The second is that having a root server would ensure traffic would remain in India. This belief was again repeated in recent news reports on this issue.25 But while a root server might indeed increase the likelihood of DNS query being resolved within India’s borders, there is no guarantee.26 The Internet is configured in such a way that traffic by default goes to the fastest hop, i.e. it goes to the server which will give it the shortest response time. For that reason, if there are a sufficient number of root server instances within India’s boundaries, more traffic might stay within the country, but especially at the borders, one cannot be sure. The fastest hop may well be in a neighbouring country.27
Though it is theoretically possible for an ISP to manipulate the DNS resolver to regulate traffic to local root servers, practically this is also very difficult, to ensure since individual users can change the DNS resolver to use another root server as well.28
While the placement of a root server in India might, thus, increase opportunities for India authorities to conduct surveillance, the effectiveness of these particular efforts would, in other words, be limited at best.
Finally, one more crucial technical question is left: if India were to have a root zone server of its own, what change to the current structure would that require in practice?
There would be two possibilities: one is that an existing root server would be moved. The second possibility is to create a fourteenth server. Seeing that any existing operator would likely be loath to see a change in the current arrangement, the second option would probably be the more realistic one. But is this technically feasible?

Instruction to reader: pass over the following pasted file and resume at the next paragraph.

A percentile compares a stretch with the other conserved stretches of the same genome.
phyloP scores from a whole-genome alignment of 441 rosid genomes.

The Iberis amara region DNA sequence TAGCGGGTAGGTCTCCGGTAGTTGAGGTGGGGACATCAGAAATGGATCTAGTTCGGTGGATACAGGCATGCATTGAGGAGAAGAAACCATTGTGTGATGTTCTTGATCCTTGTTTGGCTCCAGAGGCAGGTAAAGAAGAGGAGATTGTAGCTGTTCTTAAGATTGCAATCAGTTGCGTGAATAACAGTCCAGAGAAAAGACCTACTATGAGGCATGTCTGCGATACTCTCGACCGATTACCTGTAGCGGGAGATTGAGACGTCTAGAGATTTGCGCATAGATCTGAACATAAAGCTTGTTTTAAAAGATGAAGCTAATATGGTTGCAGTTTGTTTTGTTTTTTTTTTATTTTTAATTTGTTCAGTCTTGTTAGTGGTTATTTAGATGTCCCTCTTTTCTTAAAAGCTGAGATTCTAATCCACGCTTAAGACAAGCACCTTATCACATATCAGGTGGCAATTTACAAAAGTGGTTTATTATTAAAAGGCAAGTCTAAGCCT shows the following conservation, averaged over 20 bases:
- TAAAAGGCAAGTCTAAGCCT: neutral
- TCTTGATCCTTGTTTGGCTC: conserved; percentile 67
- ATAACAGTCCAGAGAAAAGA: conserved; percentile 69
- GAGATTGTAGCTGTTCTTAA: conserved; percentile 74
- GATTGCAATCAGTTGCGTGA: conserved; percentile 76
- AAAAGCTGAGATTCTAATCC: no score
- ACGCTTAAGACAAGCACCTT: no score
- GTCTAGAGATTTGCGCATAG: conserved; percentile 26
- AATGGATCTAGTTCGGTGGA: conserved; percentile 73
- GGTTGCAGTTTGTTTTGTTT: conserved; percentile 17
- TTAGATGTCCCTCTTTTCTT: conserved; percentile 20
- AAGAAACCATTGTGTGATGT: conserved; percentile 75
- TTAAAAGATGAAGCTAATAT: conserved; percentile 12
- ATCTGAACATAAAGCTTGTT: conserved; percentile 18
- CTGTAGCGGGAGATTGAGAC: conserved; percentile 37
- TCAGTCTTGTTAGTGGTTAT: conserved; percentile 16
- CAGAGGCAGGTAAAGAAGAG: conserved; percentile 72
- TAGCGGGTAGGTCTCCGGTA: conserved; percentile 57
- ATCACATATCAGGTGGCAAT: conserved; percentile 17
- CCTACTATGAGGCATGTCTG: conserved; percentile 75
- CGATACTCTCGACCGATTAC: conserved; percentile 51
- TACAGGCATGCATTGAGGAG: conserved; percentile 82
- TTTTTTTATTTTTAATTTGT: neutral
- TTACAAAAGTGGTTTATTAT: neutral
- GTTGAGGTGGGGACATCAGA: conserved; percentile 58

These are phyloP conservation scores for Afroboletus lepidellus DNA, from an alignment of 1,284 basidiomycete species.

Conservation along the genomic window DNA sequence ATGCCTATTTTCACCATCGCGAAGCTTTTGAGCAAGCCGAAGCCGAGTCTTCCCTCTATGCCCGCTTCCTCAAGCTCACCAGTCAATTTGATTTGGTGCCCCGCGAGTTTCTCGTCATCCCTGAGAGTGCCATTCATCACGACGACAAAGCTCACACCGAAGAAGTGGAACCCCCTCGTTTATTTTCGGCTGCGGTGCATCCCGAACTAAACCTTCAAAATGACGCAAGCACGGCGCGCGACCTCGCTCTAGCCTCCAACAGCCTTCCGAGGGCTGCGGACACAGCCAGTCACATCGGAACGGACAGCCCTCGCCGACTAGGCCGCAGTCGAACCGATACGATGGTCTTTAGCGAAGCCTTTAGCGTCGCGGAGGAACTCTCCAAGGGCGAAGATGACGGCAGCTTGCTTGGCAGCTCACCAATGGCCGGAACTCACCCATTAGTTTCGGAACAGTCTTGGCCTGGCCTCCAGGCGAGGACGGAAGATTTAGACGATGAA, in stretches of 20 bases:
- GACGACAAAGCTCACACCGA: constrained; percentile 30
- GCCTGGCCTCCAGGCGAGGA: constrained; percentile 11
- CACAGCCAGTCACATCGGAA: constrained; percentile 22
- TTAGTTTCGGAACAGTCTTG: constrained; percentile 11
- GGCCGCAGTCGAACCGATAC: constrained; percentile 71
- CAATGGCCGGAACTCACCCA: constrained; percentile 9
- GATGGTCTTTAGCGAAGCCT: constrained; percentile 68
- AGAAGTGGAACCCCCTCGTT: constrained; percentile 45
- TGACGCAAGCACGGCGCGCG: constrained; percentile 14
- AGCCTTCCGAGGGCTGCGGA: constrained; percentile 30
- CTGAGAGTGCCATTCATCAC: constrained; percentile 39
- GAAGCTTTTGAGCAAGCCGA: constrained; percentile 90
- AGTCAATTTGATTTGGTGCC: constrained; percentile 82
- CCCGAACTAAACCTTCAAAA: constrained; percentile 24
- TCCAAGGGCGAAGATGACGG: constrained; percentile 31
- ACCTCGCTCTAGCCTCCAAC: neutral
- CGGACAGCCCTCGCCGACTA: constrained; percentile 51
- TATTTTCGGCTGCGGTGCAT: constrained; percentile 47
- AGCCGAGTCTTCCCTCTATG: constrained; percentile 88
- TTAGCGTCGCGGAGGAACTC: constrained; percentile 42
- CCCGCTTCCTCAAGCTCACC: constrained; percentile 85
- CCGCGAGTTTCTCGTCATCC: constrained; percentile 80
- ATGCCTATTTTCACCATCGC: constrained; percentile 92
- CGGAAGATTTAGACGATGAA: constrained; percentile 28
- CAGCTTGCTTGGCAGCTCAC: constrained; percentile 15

To be able to answer this, it is important to first understand why there have only been thirteen root servers so far. The IP addresses of the root servers should fit in a single packet in order to avoid the overhead of sending multiple messages between servers. This also helps in efficient networking and better performance. However, a single packet, using Ipv4, is limited to 512 bytes. Since each IPv4 address requires 32 bytes, having 13 servers uses 416 bytes, leaving upto 96 bytes for protocol information.29 While an additional one or two servers could be accommodated if the message format could be reorganised so that the protocol information would take up less space, this has not yet been attempted.30
In addition, the new IPv6 addresses are not limited by these constraints. Theoretically, this provides another possibility for establishing new root servers in the future. However, as IPv6 is not yet universally used, doing so brings with it a whole host of new technical concerns, mostly related to the question of universal accessibility: as a new root server would need to use the IPv6 protocol, it may not be recognised by all computers in the world,31 putting at risk the operation of the Internet as we know it.
A new configuration under IPv4, i.e. a reorganisation of the message format to accommodate an additional server, would pose similar technical concerns regarding universal accessibility.32
While the possible adverse effects on the DNS of adding non-universal root servers, and possibilities to address related problems, are actively being explored in the YETIDNS Project, it is thus not likely that a fourteenth server will be established in the very near future.33 It may, however, become a possibility further down the road.
It deserves to be pointed out here that, if the US responded positively to India’s pitch, it did so with the qualification that this was indeed on the assumption that a fourteenth root server were to be established. India, on its part, though it is open to both options, has argued that ‘relocating one of the thirteen servers will go a long way in displaying confidence in India’s democratic credentials’.34